BY AFTON HICKS
There is a feeling that comes over a person as they watch their favorite athlete pull a stunt that was once believed almost impossible by human standards. Whether it’s running a mile in under four minutes or throwing a football pass 90 yards, athletes never cease to provide moments of physical awe that literally take the breath away from those lucky enough to witness it. They represent the modern day American hero.
Recently, however, a growing trend has endangered the positive influence athletes have on American culture. Reality TV shows have become the bottomless pit of television, with their plethora of colorful personalities providing a few moments of comic relief. However, what happens when the lines of reality television and sports begin to blur and the athletes we have always held to a higher standard become a part of this entertainment trash bag?
It’s hard to imagine a young Cincinnati Bengals fan tuning in to watch football icon Chad Johnson, also known as Ocho Cinco, down seemingly endless amounts of alcohol all while in the company of about twenty women swooning over the size of his wallet. When a role model is partaking in reckless behavior it makes that behavior appear acceptable. Add in the glamour of the entertainment industry and the temptation becomes hard to resist.
Johnson is an athlete who has succumbed to the glitz and glam of reality television stardom with his dating show “Ultimate Catch”. Johnson spends each episode weeding through a group women to find “the one.” The episodes provide a daily dose of drama, cat fights, and sexual exploitation. This from the same athlete who fans have watched make amazing catches every Sunday on the football field.
Athletes trashing their reputations isn’t the only downfall of their participation in reality programs. It can also affect their legacy. Athleticism can easily become overshadowed by the daily scandals and lifestyle of a reality television star. At some point, their title as an athlete can even be forgotten and any recognition of them linked solely to the persona they portray on screen.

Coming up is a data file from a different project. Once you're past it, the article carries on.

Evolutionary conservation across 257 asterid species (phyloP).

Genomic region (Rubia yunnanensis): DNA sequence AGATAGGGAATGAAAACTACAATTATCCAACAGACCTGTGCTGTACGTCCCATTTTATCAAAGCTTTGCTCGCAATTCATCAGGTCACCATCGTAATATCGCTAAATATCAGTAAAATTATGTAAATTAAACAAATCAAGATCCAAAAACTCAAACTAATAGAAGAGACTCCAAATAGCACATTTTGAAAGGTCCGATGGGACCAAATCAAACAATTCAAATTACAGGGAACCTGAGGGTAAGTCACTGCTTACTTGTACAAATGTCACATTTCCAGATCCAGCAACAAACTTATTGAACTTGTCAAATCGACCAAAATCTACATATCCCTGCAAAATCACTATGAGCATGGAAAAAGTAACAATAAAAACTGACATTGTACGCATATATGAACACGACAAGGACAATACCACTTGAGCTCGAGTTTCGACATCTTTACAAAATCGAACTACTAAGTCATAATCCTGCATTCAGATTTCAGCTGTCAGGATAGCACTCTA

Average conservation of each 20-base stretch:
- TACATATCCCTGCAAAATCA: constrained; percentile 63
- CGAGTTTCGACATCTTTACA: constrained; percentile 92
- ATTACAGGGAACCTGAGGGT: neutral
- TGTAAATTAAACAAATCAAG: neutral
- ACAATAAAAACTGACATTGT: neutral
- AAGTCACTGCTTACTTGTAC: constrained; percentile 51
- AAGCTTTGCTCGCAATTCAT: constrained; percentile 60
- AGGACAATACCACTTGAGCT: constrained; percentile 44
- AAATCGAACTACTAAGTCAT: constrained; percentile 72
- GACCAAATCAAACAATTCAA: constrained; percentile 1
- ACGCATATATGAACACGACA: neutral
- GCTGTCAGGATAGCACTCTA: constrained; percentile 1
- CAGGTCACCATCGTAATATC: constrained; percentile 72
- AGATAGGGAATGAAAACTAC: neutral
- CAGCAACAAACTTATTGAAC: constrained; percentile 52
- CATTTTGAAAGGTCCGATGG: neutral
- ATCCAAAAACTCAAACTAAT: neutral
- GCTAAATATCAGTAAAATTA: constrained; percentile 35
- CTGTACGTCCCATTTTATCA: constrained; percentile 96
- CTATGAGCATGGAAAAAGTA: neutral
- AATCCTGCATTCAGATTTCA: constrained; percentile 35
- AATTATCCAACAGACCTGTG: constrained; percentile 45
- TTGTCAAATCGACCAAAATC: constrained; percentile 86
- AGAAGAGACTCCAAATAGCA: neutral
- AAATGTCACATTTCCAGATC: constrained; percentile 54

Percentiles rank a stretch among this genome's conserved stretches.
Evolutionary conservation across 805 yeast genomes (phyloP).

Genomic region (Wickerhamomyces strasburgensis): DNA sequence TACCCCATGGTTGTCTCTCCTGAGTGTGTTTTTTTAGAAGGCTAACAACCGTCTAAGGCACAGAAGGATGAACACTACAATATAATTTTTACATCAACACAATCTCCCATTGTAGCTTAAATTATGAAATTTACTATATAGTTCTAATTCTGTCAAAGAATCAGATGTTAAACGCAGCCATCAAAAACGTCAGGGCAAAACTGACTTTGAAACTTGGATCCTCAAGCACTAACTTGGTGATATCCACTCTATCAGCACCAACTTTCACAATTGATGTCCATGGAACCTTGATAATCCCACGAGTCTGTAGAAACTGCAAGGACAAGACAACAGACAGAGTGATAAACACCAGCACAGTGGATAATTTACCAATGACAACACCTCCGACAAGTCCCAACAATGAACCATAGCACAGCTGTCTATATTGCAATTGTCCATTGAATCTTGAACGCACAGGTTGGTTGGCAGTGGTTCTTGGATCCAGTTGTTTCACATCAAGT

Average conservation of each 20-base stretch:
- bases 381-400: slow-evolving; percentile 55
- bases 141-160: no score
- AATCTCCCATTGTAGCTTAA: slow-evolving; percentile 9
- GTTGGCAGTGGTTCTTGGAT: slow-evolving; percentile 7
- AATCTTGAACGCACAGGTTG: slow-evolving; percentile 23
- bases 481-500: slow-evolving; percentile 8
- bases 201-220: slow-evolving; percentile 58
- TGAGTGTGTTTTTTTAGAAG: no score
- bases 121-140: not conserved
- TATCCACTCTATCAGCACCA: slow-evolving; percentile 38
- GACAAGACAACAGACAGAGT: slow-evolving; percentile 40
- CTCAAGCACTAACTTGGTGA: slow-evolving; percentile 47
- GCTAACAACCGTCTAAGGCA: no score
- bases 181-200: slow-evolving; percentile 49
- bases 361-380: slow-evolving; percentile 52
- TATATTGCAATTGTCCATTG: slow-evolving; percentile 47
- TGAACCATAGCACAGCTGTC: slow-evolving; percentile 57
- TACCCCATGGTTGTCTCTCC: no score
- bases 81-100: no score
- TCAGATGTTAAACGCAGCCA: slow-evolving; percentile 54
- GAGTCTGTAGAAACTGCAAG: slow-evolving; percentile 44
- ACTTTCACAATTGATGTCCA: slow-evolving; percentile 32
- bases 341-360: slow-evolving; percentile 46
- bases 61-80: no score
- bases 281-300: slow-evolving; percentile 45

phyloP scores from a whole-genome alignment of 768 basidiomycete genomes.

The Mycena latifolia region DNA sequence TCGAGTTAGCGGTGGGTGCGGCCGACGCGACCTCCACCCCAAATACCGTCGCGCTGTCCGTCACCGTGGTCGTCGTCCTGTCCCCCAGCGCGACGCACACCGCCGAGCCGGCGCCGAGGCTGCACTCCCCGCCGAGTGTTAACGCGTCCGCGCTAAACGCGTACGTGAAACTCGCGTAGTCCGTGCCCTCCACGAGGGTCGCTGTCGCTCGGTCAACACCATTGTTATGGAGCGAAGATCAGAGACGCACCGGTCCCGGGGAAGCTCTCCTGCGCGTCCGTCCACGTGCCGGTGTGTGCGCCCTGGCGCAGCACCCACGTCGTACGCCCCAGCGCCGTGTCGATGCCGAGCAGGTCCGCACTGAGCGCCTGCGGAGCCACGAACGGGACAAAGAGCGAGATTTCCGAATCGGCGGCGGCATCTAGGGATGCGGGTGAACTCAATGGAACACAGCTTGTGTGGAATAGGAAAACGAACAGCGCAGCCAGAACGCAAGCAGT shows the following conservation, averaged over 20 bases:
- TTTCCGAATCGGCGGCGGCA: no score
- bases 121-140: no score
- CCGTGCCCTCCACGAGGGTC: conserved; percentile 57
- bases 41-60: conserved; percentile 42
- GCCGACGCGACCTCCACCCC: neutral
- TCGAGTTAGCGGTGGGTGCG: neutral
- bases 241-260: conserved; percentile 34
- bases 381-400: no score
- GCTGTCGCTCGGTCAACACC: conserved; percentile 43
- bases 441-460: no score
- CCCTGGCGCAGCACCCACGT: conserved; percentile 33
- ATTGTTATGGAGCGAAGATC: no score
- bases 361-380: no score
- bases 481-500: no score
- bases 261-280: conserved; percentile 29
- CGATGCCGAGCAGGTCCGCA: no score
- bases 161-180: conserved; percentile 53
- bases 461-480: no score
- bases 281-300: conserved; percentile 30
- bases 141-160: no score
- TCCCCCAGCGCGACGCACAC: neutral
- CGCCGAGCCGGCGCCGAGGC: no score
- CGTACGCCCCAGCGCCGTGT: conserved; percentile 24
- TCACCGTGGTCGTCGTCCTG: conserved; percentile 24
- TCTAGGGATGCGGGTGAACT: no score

Bruce Jenner is best known today as the bumbling dad on “Keeping Up With the Kardashians.” However ask any sports fan over thirty and they know Bruce Jenner as a former U.S. track and field athlete, who won the gold medal for the decathlon in the 1976 Summer Olympics in Montreal. This former sports hero is now portrayed as a man who stumbles around his L.A. home burdened by a controlling wife and five self-obsessed, over dramatic daughters. His contribution to the athletic community is now a surprise to young viewers and reality television has overshadowed all his previous fame as an athlete.
Jenner and Johnson are not the only ones who have fallen victim to the reality curse. Athletes like tennis stars Venus and Serena Williams, Philadelphia Eagles wide receiver Hank Baskett, and major leaguer Jose Canseco have all traded in their jerseys for drama and bad publicity.
Participating in reality television also takes away from the wholesomeness that is associated with American athletes. These athletes represent our countries moral fiber and are now losing the high standards with which Americans have held them. As much as we would love to witness this secret side of their lives, it’s important to remember that part of what makes them special is the idea that they live above typical human temptation.
Athletes are an example that with hard work and the right attitude, a person can truly accomplish anything. Every sport has its success stories and these stories are fuel for regular, everyday people to continue to live out their dreams in hopes that one day they too will bask in the glory of their accomplishments. Reality television takes all this glory away. Athletes belong on the playing field, not throwing alcoholic beverages in a persons face or revealing the skeletons they have hiding in their closet to a camera lens. While everyone loves to indulge in a little reality show mayhem every once in a while, it’s important to keep these two aspects of entertainment seperate.